Aspen City Council has committed funding for a comprehensive waste management plan to provide incentives for recyclable and compostable materials to be diverted from the landfill.
She also told the council that unlike other communities that may benefit from a public-private warehouse that could give construction materials a new life, the local market is not in the mood for second-hand materials. “The concept of taking someone else’s used building materials and using it in a new construction project, the audience for that is limited,” Chapman said.
Source: Aspen City Council puts its money where its mouth is for waste diversion program | News | aspendailynews.com
Harvest Power CEO Christian Kasper says his New Westminster construction and demolition waste facility is operating at capacity. (Jared Thomas/CBC)
Waste from construction and demolition sites are piling up so quickly that recycling facilities say they’re having a tough time keeping up with demand.
“This [New Westminster] facility receives about 500 tones per day, that’s our maximum permitted capacity and that is what we are taking in right now.”
Source: Construction waste puts Metro Vancouver recycling facilities at capacity – British Columbia – CBC News
To many, Detroit is defined by decaying, derelict homes. The city aims to raze a majority of the over 70,000 forsaken properties. (Photo: Danielle Walquist Lynch/flickr)
Bloomberg also crunches numbers to share some staggering statistics: given that the average home and basement produces 400 tons of debris when razed, all of Detroit’s derelict properties combined would yield around 28 million tons of demolition waste. That’s enough to fill 280 of America’s largest aircraft carriers.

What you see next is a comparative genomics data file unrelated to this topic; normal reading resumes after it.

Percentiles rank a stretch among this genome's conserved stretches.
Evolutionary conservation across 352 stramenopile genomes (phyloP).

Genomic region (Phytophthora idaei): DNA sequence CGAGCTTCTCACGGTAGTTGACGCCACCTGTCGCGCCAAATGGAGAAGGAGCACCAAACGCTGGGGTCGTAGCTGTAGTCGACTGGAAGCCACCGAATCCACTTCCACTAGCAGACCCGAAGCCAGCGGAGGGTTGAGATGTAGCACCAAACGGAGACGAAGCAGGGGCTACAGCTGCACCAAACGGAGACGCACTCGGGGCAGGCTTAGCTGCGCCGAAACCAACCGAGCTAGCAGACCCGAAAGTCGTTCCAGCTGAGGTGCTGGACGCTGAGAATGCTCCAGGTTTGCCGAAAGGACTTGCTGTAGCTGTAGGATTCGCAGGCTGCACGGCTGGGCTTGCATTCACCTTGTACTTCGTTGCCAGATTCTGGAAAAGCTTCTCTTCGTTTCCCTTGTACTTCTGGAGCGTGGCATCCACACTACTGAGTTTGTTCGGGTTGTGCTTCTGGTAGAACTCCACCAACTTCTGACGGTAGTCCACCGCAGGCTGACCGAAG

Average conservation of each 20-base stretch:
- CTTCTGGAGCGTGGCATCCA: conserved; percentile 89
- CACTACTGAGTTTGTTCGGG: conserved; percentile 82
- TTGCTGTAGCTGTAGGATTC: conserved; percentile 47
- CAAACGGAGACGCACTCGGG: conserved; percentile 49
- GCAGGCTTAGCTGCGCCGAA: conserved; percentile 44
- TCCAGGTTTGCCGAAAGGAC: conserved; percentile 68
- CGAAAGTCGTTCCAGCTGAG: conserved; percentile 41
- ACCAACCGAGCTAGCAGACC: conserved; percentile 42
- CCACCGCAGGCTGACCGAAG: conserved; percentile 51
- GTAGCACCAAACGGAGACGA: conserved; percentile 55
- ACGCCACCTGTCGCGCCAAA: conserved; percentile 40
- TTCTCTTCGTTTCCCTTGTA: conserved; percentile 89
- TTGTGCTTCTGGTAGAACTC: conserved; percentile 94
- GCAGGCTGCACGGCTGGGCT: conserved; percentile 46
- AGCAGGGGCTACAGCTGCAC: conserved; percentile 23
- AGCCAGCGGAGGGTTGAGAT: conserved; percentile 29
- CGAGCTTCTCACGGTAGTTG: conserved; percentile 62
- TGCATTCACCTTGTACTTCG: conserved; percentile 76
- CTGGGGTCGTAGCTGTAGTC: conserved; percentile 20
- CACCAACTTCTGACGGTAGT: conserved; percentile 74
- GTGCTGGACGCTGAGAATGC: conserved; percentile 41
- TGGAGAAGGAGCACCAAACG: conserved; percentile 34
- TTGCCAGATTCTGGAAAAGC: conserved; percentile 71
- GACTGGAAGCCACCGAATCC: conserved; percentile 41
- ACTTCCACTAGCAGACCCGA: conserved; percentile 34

Spearheaded by the administration of newly instated Detroit Mayor Mike Duggan, the pilot deconstruction program will take place in southwest Detroit’s historic Corktown neighborhood with several local deconstruction firms vying for the job. The winning bid will be announced early this summer.
via Detroit deconstruction projects prompt need for ‘reclamation hub’ | MNN – Mother Nature Network.
Photo by Staff File Photo/Times Free Press.
Using hydraulic compression, the Chattanooga company’s technology aims to take discarded demolition and construction material and turn it into interlocking building blocks.
“They stack up like Legos,” said David White, RamRock’s co-founder and CEO.
via Why your next home may be made from industrial waste | Business – Around the Region | Times Free Press.